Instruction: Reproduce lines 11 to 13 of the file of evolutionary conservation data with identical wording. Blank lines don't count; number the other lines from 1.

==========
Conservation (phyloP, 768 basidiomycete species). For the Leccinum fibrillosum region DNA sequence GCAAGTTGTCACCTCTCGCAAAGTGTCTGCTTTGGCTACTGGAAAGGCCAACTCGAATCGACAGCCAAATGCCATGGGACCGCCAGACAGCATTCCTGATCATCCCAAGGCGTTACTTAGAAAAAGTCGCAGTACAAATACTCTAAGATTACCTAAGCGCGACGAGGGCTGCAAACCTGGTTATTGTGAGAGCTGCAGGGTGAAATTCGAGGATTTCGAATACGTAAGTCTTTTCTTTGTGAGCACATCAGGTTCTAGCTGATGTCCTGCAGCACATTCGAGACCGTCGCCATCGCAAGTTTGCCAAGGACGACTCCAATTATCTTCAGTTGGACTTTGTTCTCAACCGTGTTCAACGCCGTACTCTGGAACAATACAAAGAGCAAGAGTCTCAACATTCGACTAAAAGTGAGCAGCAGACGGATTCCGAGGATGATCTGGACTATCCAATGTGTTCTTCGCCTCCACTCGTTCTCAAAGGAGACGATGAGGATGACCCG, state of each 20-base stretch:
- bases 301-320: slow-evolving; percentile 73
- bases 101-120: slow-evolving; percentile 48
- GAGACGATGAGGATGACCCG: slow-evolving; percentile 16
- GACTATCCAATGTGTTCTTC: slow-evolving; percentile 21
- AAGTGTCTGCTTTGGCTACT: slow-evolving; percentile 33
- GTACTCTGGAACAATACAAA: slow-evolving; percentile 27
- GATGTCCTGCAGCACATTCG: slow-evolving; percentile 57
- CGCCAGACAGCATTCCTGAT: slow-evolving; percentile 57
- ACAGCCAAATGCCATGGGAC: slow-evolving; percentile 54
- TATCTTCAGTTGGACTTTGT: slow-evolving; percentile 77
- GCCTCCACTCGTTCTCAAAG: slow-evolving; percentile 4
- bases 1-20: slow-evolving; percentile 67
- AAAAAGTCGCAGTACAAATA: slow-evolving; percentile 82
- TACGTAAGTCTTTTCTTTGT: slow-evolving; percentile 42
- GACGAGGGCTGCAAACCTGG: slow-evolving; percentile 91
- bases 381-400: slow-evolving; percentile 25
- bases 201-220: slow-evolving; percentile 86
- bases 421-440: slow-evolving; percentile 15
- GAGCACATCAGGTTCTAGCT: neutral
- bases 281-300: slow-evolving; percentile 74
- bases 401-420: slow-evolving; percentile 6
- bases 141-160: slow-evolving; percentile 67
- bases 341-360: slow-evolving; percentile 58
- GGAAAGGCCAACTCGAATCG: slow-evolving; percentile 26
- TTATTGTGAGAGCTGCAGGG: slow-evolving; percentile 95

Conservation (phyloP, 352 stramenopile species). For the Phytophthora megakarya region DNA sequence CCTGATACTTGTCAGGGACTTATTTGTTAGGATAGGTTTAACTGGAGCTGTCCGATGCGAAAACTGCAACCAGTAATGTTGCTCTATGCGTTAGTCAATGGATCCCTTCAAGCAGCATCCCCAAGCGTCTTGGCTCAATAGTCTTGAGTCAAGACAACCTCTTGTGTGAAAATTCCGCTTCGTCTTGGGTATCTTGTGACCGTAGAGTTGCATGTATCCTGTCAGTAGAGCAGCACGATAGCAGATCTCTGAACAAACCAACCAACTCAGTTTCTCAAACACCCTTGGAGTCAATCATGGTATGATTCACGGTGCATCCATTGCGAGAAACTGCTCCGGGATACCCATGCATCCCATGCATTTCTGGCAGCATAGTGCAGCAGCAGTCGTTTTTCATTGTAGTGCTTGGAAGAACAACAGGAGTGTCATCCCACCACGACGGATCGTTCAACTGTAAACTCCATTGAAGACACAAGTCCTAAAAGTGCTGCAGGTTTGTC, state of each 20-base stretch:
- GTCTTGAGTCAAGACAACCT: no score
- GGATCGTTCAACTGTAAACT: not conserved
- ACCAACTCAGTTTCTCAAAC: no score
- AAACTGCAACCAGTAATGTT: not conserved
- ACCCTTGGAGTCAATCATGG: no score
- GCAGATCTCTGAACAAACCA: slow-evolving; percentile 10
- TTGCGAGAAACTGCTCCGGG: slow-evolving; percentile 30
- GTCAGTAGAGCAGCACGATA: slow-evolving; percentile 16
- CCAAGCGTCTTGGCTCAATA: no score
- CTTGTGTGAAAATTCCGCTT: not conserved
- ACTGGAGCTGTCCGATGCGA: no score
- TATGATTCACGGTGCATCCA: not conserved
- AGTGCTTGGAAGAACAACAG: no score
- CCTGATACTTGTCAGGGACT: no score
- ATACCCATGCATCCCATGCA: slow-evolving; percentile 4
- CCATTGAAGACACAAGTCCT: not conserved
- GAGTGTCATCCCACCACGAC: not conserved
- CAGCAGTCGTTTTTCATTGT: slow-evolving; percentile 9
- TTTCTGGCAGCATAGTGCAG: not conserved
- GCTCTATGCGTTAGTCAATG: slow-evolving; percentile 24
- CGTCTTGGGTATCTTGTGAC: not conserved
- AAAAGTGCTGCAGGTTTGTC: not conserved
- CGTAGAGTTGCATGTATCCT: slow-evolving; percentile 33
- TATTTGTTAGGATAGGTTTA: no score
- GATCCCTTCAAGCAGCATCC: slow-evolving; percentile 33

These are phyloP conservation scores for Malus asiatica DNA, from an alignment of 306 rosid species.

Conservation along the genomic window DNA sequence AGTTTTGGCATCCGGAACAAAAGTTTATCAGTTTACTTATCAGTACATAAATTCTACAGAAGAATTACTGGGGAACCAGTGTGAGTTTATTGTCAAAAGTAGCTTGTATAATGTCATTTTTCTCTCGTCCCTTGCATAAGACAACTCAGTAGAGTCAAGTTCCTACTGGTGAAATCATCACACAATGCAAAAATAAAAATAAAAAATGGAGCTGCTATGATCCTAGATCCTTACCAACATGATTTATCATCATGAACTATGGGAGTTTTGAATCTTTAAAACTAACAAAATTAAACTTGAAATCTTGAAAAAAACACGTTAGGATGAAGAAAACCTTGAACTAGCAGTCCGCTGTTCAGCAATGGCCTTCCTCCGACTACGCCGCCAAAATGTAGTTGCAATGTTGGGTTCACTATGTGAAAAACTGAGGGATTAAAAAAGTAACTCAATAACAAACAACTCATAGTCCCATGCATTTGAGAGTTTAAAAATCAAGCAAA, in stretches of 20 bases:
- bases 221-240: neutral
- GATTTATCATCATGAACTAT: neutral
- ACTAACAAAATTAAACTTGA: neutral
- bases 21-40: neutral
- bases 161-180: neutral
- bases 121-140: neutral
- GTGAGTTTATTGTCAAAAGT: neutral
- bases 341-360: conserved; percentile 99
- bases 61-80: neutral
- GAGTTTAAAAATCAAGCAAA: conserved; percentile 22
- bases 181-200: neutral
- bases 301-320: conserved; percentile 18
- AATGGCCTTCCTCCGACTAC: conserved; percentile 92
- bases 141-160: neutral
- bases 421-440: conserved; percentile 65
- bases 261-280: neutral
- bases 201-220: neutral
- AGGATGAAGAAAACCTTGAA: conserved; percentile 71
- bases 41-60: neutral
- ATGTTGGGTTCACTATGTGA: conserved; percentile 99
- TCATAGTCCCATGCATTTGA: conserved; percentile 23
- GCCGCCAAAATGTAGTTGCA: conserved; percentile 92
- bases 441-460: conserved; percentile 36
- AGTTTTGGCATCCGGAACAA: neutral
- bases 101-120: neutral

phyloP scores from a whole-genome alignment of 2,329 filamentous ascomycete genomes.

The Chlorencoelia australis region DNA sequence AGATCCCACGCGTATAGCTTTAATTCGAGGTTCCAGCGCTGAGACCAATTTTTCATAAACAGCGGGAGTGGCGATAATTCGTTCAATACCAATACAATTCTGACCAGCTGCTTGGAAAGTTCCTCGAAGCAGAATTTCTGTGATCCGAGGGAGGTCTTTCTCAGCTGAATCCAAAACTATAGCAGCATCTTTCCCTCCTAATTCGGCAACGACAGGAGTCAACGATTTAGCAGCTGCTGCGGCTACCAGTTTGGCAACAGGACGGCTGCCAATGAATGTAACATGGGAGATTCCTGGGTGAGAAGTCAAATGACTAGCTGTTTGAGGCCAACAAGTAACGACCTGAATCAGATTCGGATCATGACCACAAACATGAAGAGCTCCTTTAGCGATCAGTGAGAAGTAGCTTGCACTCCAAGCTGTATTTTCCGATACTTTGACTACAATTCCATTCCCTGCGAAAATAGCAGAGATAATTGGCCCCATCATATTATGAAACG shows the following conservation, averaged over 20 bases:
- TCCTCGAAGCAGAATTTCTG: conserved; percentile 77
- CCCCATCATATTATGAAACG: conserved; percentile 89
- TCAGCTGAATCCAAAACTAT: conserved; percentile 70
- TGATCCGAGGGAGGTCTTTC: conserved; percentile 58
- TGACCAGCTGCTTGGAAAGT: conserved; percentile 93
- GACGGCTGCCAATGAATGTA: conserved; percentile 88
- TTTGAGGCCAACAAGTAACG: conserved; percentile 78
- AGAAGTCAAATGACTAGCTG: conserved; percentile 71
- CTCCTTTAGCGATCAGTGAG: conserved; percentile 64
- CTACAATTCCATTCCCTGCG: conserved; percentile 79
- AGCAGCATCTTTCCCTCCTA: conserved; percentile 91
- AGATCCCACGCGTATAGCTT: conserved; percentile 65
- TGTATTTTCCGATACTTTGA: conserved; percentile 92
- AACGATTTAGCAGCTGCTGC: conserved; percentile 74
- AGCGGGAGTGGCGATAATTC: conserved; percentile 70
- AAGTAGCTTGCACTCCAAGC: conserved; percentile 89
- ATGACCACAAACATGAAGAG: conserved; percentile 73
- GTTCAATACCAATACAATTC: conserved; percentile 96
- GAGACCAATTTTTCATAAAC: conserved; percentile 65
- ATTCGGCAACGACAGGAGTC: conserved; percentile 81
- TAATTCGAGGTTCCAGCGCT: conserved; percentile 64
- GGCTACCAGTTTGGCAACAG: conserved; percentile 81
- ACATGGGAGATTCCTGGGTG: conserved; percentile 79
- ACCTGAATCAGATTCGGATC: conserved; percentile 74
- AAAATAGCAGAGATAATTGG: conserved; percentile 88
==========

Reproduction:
- TATCTTCAGTTGGACTTTGT: slow-evolving; percentile 77
- GCCTCCACTCGTTCTCAAAG: slow-evolving; percentile 4
- bases 1-20: slow-evolving; percentile 67